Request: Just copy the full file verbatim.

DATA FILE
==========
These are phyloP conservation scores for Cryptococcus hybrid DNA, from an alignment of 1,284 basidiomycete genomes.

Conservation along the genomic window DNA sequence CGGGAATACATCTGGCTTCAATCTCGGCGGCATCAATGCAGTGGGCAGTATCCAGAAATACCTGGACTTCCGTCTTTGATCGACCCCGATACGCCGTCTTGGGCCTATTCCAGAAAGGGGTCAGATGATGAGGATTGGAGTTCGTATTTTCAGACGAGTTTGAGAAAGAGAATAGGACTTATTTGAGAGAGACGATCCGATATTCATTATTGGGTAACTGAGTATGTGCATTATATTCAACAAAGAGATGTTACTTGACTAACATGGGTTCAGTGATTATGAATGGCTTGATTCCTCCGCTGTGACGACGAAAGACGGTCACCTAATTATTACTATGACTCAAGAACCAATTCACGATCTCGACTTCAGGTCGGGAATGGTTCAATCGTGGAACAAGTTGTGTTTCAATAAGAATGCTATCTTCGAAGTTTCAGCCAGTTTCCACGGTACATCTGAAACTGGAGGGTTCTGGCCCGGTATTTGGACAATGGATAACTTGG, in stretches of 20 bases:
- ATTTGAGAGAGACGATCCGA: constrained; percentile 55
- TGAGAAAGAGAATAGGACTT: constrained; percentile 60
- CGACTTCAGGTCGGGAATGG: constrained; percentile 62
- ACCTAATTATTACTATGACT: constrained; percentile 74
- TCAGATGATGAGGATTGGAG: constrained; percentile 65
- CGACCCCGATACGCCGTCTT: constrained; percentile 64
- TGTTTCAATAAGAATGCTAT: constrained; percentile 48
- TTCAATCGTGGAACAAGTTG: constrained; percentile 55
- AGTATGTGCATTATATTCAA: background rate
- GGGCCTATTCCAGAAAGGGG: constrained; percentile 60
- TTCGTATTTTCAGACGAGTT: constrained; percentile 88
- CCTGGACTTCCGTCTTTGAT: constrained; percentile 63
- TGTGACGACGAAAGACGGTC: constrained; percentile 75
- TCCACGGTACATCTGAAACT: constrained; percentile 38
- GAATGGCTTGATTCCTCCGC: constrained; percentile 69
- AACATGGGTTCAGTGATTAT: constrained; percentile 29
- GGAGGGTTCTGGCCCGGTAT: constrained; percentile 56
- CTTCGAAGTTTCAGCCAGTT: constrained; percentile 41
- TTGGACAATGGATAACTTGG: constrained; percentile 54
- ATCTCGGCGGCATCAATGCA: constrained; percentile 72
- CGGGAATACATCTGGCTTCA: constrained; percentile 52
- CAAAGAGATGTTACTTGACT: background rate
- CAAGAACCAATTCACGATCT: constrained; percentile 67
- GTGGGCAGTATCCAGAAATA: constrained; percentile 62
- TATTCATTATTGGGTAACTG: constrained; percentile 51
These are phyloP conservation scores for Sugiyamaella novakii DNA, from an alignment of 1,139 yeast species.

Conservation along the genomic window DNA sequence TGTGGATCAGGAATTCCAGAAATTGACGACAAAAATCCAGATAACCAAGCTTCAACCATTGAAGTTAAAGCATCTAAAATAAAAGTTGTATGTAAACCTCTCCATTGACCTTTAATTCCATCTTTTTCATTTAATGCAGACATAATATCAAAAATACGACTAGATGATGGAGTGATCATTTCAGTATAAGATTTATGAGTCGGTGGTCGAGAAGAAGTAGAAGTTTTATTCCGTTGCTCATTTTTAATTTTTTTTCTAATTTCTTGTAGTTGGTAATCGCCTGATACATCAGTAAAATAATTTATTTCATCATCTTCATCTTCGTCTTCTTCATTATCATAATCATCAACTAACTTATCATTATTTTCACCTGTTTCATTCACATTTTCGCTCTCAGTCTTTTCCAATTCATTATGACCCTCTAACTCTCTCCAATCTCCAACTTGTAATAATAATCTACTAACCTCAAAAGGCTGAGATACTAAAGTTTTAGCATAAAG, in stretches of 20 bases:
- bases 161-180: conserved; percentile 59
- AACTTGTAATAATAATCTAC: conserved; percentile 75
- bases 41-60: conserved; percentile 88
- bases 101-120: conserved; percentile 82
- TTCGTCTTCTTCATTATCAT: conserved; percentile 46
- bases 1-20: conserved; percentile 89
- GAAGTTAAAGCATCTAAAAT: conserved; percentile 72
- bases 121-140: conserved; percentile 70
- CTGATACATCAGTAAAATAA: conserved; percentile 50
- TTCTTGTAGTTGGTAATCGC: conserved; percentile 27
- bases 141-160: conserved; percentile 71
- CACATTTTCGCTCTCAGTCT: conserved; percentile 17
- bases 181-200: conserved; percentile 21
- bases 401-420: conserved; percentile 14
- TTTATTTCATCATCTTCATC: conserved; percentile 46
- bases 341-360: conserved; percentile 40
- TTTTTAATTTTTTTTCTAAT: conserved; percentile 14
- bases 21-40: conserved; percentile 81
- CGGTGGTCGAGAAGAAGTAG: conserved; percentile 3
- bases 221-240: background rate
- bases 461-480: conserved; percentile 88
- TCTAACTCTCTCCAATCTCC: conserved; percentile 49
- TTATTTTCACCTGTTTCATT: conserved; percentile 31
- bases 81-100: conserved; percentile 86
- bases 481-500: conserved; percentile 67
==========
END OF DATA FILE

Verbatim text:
These are phyloP conservation scores for Cryptococcus hybrid DNA, from an alignment of 1,284 basidiomycete genomes.

Conservation along the genomic window DNA sequence CGGGAATACATCTGGCTTCAATCTCGGCGGCATCAATGCAGTGGGCAGTATCCAGAAATACCTGGACTTCCGTCTTTGATCGACCCCGATACGCCGTCTTGGGCCTATTCCAGAAAGGGGTCAGATGATGAGGATTGGAGTTCGTATTTTCAGACGAGTTTGAGAAAGAGAATAGGACTTATTTGAGAGAGACGATCCGATATTCATTATTGGGTAACTGAGTATGTGCATTATATTCAACAAAGAGATGTTACTTGACTAACATGGGTTCAGTGATTATGAATGGCTTGATTCCTCCGCTGTGACGACGAAAGACGGTCACCTAATTATTACTATGACTCAAGAACCAATTCACGATCTCGACTTCAGGTCGGGAATGGTTCAATCGTGGAACAAGTTGTGTTTCAATAAGAATGCTATCTTCGAAGTTTCAGCCAGTTTCCACGGTACATCTGAAACTGGAGGGTTCTGGCCCGGTATTTGGACAATGGATAACTTGG, in stretches of 20 bases:
- ATTTGAGAGAGACGATCCGA: constrained; percentile 55
- TGAGAAAGAGAATAGGACTT: constrained; percentile 60
- CGACTTCAGGTCGGGAATGG: constrained; percentile 62
- ACCTAATTATTACTATGACT: constrained; percentile 74
- TCAGATGATGAGGATTGGAG: constrained; percentile 65
- CGACCCCGATACGCCGTCTT: constrained; percentile 64
- TGTTTCAATAAGAATGCTAT: constrained; percentile 48
- TTCAATCGTGGAACAAGTTG: constrained; percentile 55
- AGTATGTGCATTATATTCAA: background rate
- GGGCCTATTCCAGAAAGGGG: constrained; percentile 60
- TTCGTATTTTCAGACGAGTT: constrained; percentile 88
- CCTGGACTTCCGTCTTTGAT: constrained; percentile 63
- TGTGACGACGAAAGACGGTC: constrained; percentile 75
- TCCACGGTACATCTGAAACT: constrained; percentile 38
- GAATGGCTTGATTCCTCCGC: constrained; percentile 69
- AACATGGGTTCAGTGATTAT: constrained; percentile 29
- GGAGGGTTCTGGCCCGGTAT: constrained; percentile 56
- CTTCGAAGTTTCAGCCAGTT: constrained; percentile 41
- TTGGACAATGGATAACTTGG: constrained; percentile 54
- ATCTCGGCGGCATCAATGCA: constrained; percentile 72
- CGGGAATACATCTGGCTTCA: constrained; percentile 52
- CAAAGAGATGTTACTTGACT: background rate
- CAAGAACCAATTCACGATCT: constrained; percentile 67
- GTGGGCAGTATCCAGAAATA: constrained; percentile 62
- TATTCATTATTGGGTAACTG: constrained; percentile 51
These are phyloP conservation scores for Sugiyamaella novakii DNA, from an alignment of 1,139 yeast species.

Conservation along the genomic window DNA sequence TGTGGATCAGGAATTCCAGAAATTGACGACAAAAATCCAGATAACCAAGCTTCAACCATTGAAGTTAAAGCATCTAAAATAAAAGTTGTATGTAAACCTCTCCATTGACCTTTAATTCCATCTTTTTCATTTAATGCAGACATAATATCAAAAATACGACTAGATGATGGAGTGATCATTTCAGTATAAGATTTATGAGTCGGTGGTCGAGAAGAAGTAGAAGTTTTATTCCGTTGCTCATTTTTAATTTTTTTTCTAATTTCTTGTAGTTGGTAATCGCCTGATACATCAGTAAAATAATTTATTTCATCATCTTCATCTTCGTCTTCTTCATTATCATAATCATCAACTAACTTATCATTATTTTCACCTGTTTCATTCACATTTTCGCTCTCAGTCTTTTCCAATTCATTATGACCCTCTAACTCTCTCCAATCTCCAACTTGTAATAATAATCTACTAACCTCAAAAGGCTGAGATACTAAAGTTTTAGCATAAAG, in stretches of 20 bases:
- bases 161-180: conserved; percentile 59
- AACTTGTAATAATAATCTAC: conserved; percentile 75
- bases 41-60: conserved; percentile 88
- bases 101-120: conserved; percentile 82
- TTCGTCTTCTTCATTATCAT: conserved; percentile 46
- bases 1-20: conserved; percentile 89
- GAAGTTAAAGCATCTAAAAT: conserved; percentile 72
- bases 121-140: conserved; percentile 70
- CTGATACATCAGTAAAATAA: conserved; percentile 50
- TTCTTGTAGTTGGTAATCGC: conserved; percentile 27
- bases 141-160: conserved; percentile 71
- CACATTTTCGCTCTCAGTCT: conserved; percentile 17
- bases 181-200: conserved; percentile 21
- bases 401-420: conserved; percentile 14
- TTTATTTCATCATCTTCATC: conserved; percentile 46
- bases 341-360: conserved; percentile 40
- TTTTTAATTTTTTTTCTAAT: conserved; percentile 14
- bases 21-40: conserved; percentile 81
- CGGTGGTCGAGAAGAAGTAG: conserved; percentile 3
- bases 221-240: background rate
- bases 461-480: conserved; percentile 88
- TCTAACTCTCTCCAATCTCC: conserved; percentile 49
- TTATTTTCACCTGTTTCATT: conserved; percentile 31
- bases 81-100: conserved; percentile 86
- bases 481-500: conserved; percentile 67